12. Get results
  13. Life is finite; pursue your cares.
  14. The opposite of play is not work. The opposite of play is depression. (paraphrased from Simon Sutton-Smith)
  15. Move gently
  16. Weighted version of "shortest processing time" scheduling algorithm is close to optimal on all metrics. (from "Algorithms to live by")
  17. Exponential backoff for relationships: finite investment, infinite patience. (from "Algorithms to live by")
  18. Doing things right vs doing the right thing.
  19. 10-10-10. (Reference to the technique of thinking about how a decision would be viewed 10 minutes, 10 months, and 10 years in the future. Modify at your discretion.)
  20. Bookending (think of extreme cases of what you are trying to predict)
  21. Triage - nowadays I'd tell people to go read Holly Elmore's writeup on this, with an emphasis on "We are always in triage. I fervently hope that one day we will be able to save everyone. In the meantime, it is irresponsible to pretend that we aren’t making life and death decisions with the allocation of our resources. Pretending there is no choice only makes our decisions worse."
  22. <several reminders about how I want to act in my relationships>
  23. Change expectations and you change people, including yourself.
  24. What you see is all there is. (Fallacy explained by Philip Tetlock)
  25. The bait and switch - replacing a hard question with an easy one. (Fallacy explained by Philip Tetlock)
  26. Reverse the phrasing of questions and statements (a standard technique for testing the credibility / reasonableness / usefulness of statements or questions)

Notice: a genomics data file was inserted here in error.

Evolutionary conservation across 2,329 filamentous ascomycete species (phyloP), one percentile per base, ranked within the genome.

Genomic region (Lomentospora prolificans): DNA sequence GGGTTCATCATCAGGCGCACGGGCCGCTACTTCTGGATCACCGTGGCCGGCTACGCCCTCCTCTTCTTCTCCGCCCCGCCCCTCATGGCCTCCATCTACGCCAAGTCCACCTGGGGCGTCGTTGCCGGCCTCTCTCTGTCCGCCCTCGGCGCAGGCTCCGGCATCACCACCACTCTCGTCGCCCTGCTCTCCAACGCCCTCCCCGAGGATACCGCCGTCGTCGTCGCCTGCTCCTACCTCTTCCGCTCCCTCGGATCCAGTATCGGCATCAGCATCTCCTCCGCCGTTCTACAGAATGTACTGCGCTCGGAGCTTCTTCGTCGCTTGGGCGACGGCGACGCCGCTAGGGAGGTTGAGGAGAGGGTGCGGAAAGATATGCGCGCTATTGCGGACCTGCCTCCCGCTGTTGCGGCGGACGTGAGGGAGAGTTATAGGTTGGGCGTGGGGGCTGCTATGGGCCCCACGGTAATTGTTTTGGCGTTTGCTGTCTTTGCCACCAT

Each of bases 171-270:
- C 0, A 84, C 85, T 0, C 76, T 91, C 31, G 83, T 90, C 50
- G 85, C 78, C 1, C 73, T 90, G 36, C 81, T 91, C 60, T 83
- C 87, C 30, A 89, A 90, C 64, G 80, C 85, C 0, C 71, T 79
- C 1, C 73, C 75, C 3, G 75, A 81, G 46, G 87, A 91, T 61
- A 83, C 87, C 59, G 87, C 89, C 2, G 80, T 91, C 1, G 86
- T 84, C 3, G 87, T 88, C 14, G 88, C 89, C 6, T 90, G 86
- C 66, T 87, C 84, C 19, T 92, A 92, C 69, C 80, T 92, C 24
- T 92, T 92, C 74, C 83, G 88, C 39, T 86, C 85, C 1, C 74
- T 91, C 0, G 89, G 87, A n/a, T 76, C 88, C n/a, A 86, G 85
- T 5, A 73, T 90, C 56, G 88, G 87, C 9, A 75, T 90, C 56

27. Destroy your fear of criticism.
  28. Constructive critiques are precious.
  29. <Various personal techniques for de-stressing>
  30. Use counterfactuals.
  31. Mental parliament. (Also see related Moral Parliament or "personal board of directors" ideas.)
  32. Try hard for five minutes. (Reference to Yudkowsky's techniques of this sort.)
  33. The 80-20 rule. Focus on doing 80% of the good.
  34. Deep work.
  35. Every moment is practice. What are you practicing?
  36. Murphyjitsu.
  37. Remember that it is the "experiencing self" who has to execute any plan you make.
  38. Do your work in a way that allows other people to follow you.
  39. Clairvoyance test (Another Tetlock idea: if you passed the question to someone who could see the future, they could give you the answer without having to come back for a re-specification of what the question actually is.)
  40. When you reach the end of what you can comprehend, you probably haven't found nature's limits, but your own.
  41. Wittgenstein's ruler (Unless you have confidence in the ruler's reliability, if you use a ruler to measure a table you may also be using the table to measure the ruler.)

For me what leaps to mind is all of the in-between stuff, like proofreading, LateX issues, graphics, plots, etc. Of course, I've also tried to hire help on some of these fronts with very mixed results (generally negative). So I guess I'd say that fundamentally, independent work can really suffer from its independence (not having various supports and connections that would make it better). Building relationships and collaborations that alleviate these problems is part of being an effective independent researcher.

Prioritize ruthlessly. Very few ideas can even be examined, let alone pursued.

Productivity + meta: Learn to be an effective Red Team, and use this ability on your own ideas and plans. 

Motivation: Find a way to remind yourself about what you care about (and if needed, why you care about it). This could manifest in any way that works for your. A post-it could be useful. A calendar notification. A standing meeting with colleagues where you do a moment of reflection (a technique that I've seen used to great effect at the Human Diagnosis Project). A list of recitations embedded among TODO list items (my personal technique). 

Allocate some time to "meta", like studying habit formation and self-management. For starters I might recommend Atomic Habits and some of Cal Newport's work.